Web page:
Chadwell, Ray


Ray Chadwell did almost everything as a four-year athlete at Otterbein, ultimately earning a total of 10 varsity letters across three sports. He was a defensive end on the football field, a forward in the basketball arena and a pitcher when taking the baseball diamond.


An education major from Hamilton, Ohio, Chadwell would have compiled 12 letters in college had he not left school for two quarters being recruited into the Army, where he was on a goodwill tour in the U.S. with the basketball team and was also a Golden Gloves boxer.


Chadwell graduated in 1950 and spent two years as a pitcher in AAA for the Philadelphia A’s farm system. When they could only offer him $350 for a third season with the possibility of moving him up to the Major Leagues, he decided to retire and remain in his coaching/teaching job at Fredericktown that paid $500.


A decorated career at the high school ranks would soon commence. He was the head basketball coach and assistant football coach Fredericktown 1951 and 1952.  He started with London High School in 1953, serving as head basketball coach for 20 years, head baseball coach for 10 years, assistant baseball coach for eight years prior to that, and also an assistant football coach for 17 seasons.


Chadwell delivered his most success overseeing the basketball program, winning 222 games to go along with three league championships, two sectional titles, and a central district crown in 1971 where they eventually advanced to the Dayton Regional Finals. London would drop a narrow two-point game with Tipp City. He also guided the baseball program to a district championship in 1969 after two years as finalists.


His 1964-65 basketball team finished the campaign 20-2 overall, marking the best record in school history, and Chadwell ultimately compiled a 61-20 mark on London’s home floor from that 1964 season through 1973. He mentored a long list of accomplished athletes that went on to play Division I and achieve famous professional careers, including Pro Football Hall of Famer Dick LeBeau, Jim Hackett, the current CEO of Ford Motor Company, and Roger “Red” Reynolds, who played for the Dallas Cowboys.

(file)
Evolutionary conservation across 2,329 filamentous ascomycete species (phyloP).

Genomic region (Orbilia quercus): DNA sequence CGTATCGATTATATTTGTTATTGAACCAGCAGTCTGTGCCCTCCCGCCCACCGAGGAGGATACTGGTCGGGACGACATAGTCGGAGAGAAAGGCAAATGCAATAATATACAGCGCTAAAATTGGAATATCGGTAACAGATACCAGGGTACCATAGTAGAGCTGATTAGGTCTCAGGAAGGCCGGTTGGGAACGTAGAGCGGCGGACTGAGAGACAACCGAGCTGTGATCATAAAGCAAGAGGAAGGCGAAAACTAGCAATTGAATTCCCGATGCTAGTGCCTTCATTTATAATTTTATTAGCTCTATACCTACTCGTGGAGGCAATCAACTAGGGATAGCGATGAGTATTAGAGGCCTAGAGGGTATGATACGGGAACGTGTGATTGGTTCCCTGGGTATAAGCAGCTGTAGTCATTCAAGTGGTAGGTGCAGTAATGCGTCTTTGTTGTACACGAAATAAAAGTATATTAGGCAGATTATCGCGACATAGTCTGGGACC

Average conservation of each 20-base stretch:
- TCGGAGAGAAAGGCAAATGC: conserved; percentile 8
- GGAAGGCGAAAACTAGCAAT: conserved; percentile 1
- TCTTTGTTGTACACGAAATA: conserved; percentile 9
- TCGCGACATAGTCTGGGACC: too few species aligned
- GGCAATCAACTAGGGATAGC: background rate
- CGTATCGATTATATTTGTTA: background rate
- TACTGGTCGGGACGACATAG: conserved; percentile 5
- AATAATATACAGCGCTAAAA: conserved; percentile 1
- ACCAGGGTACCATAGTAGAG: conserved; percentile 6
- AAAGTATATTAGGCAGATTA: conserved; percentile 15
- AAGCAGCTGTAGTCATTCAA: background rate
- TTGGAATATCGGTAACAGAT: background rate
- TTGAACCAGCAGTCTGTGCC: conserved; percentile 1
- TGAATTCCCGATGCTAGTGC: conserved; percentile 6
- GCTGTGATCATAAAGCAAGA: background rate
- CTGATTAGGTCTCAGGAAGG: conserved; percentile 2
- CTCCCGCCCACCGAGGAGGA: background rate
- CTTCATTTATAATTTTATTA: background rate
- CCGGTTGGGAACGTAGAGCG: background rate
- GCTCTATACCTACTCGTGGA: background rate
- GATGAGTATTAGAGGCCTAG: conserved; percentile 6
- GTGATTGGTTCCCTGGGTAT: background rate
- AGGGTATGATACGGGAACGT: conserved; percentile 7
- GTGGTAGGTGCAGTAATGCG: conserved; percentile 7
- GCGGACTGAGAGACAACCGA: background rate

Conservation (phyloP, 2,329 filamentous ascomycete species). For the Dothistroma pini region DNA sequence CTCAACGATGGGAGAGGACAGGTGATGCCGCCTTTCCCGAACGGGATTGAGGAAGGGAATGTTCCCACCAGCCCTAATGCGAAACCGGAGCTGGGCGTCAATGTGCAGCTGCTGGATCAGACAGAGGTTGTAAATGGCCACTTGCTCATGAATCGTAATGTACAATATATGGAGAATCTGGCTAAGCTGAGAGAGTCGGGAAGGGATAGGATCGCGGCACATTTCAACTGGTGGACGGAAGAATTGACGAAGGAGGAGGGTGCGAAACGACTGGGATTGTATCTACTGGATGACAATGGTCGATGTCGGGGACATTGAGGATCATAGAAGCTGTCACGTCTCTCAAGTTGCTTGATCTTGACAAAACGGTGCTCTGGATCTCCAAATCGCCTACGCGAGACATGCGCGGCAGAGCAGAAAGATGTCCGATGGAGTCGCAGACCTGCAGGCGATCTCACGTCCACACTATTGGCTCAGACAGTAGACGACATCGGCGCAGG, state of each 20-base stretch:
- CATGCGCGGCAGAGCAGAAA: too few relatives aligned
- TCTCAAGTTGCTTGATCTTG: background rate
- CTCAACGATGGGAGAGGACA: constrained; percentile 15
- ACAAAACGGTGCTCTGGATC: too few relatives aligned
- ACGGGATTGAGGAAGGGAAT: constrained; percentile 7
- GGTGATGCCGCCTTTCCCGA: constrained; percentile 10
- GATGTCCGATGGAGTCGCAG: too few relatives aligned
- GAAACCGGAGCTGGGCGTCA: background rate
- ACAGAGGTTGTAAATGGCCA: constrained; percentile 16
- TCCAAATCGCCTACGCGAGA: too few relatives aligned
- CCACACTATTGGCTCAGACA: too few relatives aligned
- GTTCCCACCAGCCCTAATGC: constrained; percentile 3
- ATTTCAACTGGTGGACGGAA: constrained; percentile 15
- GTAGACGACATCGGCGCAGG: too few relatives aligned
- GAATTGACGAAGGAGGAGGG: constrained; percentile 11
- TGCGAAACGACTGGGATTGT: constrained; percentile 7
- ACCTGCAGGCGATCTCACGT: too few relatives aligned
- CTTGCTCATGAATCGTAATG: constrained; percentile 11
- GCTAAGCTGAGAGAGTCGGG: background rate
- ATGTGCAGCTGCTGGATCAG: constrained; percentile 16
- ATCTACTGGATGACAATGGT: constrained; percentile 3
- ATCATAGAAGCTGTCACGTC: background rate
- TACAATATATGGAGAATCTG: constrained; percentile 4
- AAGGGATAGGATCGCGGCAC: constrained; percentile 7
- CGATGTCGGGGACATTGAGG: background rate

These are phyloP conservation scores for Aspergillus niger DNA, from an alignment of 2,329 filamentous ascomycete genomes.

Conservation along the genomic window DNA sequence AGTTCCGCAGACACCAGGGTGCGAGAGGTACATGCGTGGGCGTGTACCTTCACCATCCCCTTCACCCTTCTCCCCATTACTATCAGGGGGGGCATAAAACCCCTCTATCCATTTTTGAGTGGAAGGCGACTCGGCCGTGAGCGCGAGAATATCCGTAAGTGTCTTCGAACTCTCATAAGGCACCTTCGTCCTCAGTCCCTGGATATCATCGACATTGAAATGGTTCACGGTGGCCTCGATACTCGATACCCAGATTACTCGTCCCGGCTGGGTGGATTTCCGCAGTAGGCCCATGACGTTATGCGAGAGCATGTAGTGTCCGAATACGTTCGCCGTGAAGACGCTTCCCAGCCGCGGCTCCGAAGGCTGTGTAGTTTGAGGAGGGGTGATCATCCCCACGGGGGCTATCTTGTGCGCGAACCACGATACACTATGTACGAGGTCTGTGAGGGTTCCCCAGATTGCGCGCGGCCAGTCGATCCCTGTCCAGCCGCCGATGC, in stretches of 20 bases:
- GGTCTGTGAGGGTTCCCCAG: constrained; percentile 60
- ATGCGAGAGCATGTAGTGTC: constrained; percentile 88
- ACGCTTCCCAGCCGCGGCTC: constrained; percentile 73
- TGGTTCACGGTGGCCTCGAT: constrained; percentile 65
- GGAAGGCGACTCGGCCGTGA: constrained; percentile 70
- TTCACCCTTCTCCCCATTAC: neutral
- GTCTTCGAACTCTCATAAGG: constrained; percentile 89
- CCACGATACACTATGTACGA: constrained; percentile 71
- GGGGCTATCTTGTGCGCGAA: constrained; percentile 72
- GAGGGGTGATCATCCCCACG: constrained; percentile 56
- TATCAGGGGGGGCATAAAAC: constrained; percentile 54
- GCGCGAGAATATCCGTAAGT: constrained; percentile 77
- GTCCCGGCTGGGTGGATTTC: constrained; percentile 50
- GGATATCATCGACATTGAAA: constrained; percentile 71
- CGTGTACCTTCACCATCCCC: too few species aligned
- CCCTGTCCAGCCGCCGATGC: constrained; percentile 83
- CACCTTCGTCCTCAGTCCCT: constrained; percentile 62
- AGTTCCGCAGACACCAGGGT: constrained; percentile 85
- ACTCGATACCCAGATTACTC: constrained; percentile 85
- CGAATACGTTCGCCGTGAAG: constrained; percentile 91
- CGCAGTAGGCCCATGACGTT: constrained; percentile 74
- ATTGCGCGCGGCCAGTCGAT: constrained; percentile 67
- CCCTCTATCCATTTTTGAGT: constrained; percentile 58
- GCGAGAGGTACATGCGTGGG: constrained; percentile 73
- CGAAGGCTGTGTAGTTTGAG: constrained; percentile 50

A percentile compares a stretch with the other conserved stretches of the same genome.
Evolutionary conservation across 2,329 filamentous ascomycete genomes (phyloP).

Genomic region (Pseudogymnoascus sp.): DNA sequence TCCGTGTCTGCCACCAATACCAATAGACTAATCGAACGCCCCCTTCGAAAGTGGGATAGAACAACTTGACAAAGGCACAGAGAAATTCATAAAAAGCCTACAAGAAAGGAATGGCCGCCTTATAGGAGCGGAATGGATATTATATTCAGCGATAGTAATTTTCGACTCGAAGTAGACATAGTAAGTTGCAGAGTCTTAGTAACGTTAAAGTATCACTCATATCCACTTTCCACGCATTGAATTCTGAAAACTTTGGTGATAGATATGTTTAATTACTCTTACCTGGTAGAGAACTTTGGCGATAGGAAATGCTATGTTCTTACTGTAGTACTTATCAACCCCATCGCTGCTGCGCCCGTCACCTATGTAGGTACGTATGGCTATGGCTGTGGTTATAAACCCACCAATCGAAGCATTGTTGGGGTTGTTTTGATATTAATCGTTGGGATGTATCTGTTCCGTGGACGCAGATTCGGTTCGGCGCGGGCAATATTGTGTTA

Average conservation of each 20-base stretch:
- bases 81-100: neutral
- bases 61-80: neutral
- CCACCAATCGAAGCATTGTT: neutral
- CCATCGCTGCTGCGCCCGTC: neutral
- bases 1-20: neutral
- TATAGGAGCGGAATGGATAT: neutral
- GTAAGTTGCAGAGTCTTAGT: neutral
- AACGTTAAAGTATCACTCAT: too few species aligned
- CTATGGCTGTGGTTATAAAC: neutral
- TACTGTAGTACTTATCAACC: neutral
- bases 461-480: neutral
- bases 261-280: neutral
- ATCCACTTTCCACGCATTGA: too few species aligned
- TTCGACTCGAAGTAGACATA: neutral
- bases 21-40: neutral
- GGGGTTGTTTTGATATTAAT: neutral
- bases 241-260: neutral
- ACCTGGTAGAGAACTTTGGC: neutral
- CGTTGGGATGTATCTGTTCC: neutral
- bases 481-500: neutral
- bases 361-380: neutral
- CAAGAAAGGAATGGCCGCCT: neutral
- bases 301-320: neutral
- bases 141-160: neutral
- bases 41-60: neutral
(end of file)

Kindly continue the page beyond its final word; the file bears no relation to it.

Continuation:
Chadwell also became a father figure for a pair of well-known figures Dick and Gary Reynolds, whom he helped direct to Otterbein where they enjoyed Hall of Fame careers. Dick won 653 games leading the men’s basketball program, making the NCAA Tournament 13 times, earning nine OAC Coach of the Year awards, winning a slew of conference titles and claiming the 2002 national championship while also serving as director of athletics. Gary captured 12 varsity letters across football, basketball and track, receiving multiple awards and being named a team captain in each sport.


Chadwell was a physical education teacher from 1953 to 1969 and was the middle school principal at London from 1970-1980. He is in the London High School Hall of Fame, was inducted into the Central Ohio Basketball Coaches Hall of Fame in 1992, and had the London gymnasium named after him in 2007.


Always active within the community, Chadwell managed the local municipal pool for a decade and used his own money to enhance local parks. He installed horseshoe pits and was responsible for the paving, lighting and construction of basketball courts. Chadwell also spent Saturday mornings during basketball season providing one-hour instruction to grades 1-2, 3-4 and 5-6 each.


Ray, who eventually passed away in 2007 at the age of 80, and his wife, Ruth, who passed away one year later, had five children together: Linda, Mike, Steve, Paul and Craig.